# Restriction (mathematics)

For other uses, see Restriction (disambiguation).
The function x2 with domain R does not have an inverse. If we restrict x2 to the non-negative real numbers, then it does have an inverse, known as the square root of x.

In mathematics, the restriction of a function f is a new function f|A obtained by choosing a smaller domain A for the original function f. The notation $f {\restriction_A}$ is also used.

## Formal definition

Let f : EF be a function from a set E to a set F, so that the domain of f is in E ($\mathrm{dom} \, f \subseteq E$). If a set A is a subset of E, then the restriction of f to A is the function[1]

${f|}_A \colon A \to F$.

Informally, the restriction of f to A is the same function as f, but is only defined on $A\cap \mathrm{dom} \, f$.

If the function f is thought of as a relation $(x,f(x))$ on the Cartesian product $E \times F$, then the restriction of f to A can be represented by the graph $G({f|}_A) = \{ (x,f(x))\in G(f) \mid x\in A \}$, where the pairs $(x,f(x))$ represent edges in the graph G.

## Examples

1. The restriction of the non-injective function $f: \mathbb R\to\mathbb R; x\mapsto x^2$ to $\mathbb R_+=[0,\infty)$ is the injection $f: \mathbb R_+\to\mathbb R; x\mapsto x^2$.
2. The factorial function is the restriction of the gamma function to the integers.

## Properties of restrictions

• Restricting a function $f:X\rightarrow Y$ to its entire domain $X$ gives back the original function; i.e., $f|_{X}=f$.
• Restricting a function twice is the same as restricting it once; i.e. if $A\subseteq B \subseteq \mathrm{dom} f$, then $(f|_B)|_A=f|_A$.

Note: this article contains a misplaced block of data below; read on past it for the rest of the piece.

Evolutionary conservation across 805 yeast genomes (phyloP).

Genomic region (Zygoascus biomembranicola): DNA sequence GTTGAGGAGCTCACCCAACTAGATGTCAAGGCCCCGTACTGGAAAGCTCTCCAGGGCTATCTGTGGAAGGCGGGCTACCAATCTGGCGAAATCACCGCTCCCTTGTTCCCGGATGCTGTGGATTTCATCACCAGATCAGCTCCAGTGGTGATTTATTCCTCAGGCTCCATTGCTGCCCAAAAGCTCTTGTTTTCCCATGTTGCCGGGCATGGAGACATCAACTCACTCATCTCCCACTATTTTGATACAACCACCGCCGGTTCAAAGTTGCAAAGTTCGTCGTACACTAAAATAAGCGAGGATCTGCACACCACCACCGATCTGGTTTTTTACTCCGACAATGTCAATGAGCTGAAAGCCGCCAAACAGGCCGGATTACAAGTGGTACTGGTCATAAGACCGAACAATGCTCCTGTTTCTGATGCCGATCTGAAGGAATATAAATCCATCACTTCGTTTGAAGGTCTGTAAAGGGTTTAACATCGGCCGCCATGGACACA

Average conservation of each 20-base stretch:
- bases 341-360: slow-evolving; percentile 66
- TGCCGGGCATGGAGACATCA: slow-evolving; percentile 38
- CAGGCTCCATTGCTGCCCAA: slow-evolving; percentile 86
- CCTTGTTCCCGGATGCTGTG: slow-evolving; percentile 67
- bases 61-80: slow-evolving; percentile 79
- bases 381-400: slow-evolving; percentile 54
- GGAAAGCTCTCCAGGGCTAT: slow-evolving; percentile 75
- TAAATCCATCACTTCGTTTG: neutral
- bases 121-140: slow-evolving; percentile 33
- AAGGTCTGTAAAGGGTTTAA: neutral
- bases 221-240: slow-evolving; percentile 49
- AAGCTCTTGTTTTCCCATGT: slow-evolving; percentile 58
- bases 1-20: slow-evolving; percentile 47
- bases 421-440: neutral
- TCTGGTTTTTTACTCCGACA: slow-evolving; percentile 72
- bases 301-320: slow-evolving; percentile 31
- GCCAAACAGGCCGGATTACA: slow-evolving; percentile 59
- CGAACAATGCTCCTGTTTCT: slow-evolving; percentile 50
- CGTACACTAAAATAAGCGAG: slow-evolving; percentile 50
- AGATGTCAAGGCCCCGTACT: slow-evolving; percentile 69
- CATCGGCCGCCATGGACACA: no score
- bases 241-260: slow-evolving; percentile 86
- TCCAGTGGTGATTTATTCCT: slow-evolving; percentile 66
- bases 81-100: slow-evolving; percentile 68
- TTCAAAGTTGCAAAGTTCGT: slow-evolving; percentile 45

• The restriction of the identity function on a space X to a subset A of X is just the inclusion map of A into X.[2]
• The restriction of a continuous function is continuous.[3][4]

## Applications

### Inverse functions

Main article: Inverse function

For a function to have an inverse, it must be one-to-one. If a function f is not one-to-one, it may be possible to define a partial inverse of f by restricting the domain. For example, the function

$f(x) = x^2$

is not one-to-one, since x2 = (−x)2. However, the function becomes one-to-one if we restrict to the domain x ≥ 0, in which case

$f^{-1}(y) = \sqrt{y} .$

(If we instead restrict to the domain x ≤ 0, then the inverse is the negative of the square root of y.) Alternatively, there is no need to restrict the domain if we are content with the inverse being a multivalued function:

### Selection operators

In relational algebra, a selection (sometimes called a restriction to avoid confusion with SQL's use of SELECT) is a unary operation written as $\sigma_{a \theta b}( R )$ or $\sigma_{a \theta v}( R )$ where:

• $a$ and $b$ are attribute names
• $\theta$ is a binary operation in the set $\{\;<, \le, =, \ne, \ge, \;>\}$
• $v$ is a value constant
• $R$ is a relation

The selection $\sigma_{a \theta b}( R )$ selects all those tuples in $R$ for which $\theta$ holds between the $a$ and the $b$ attribute.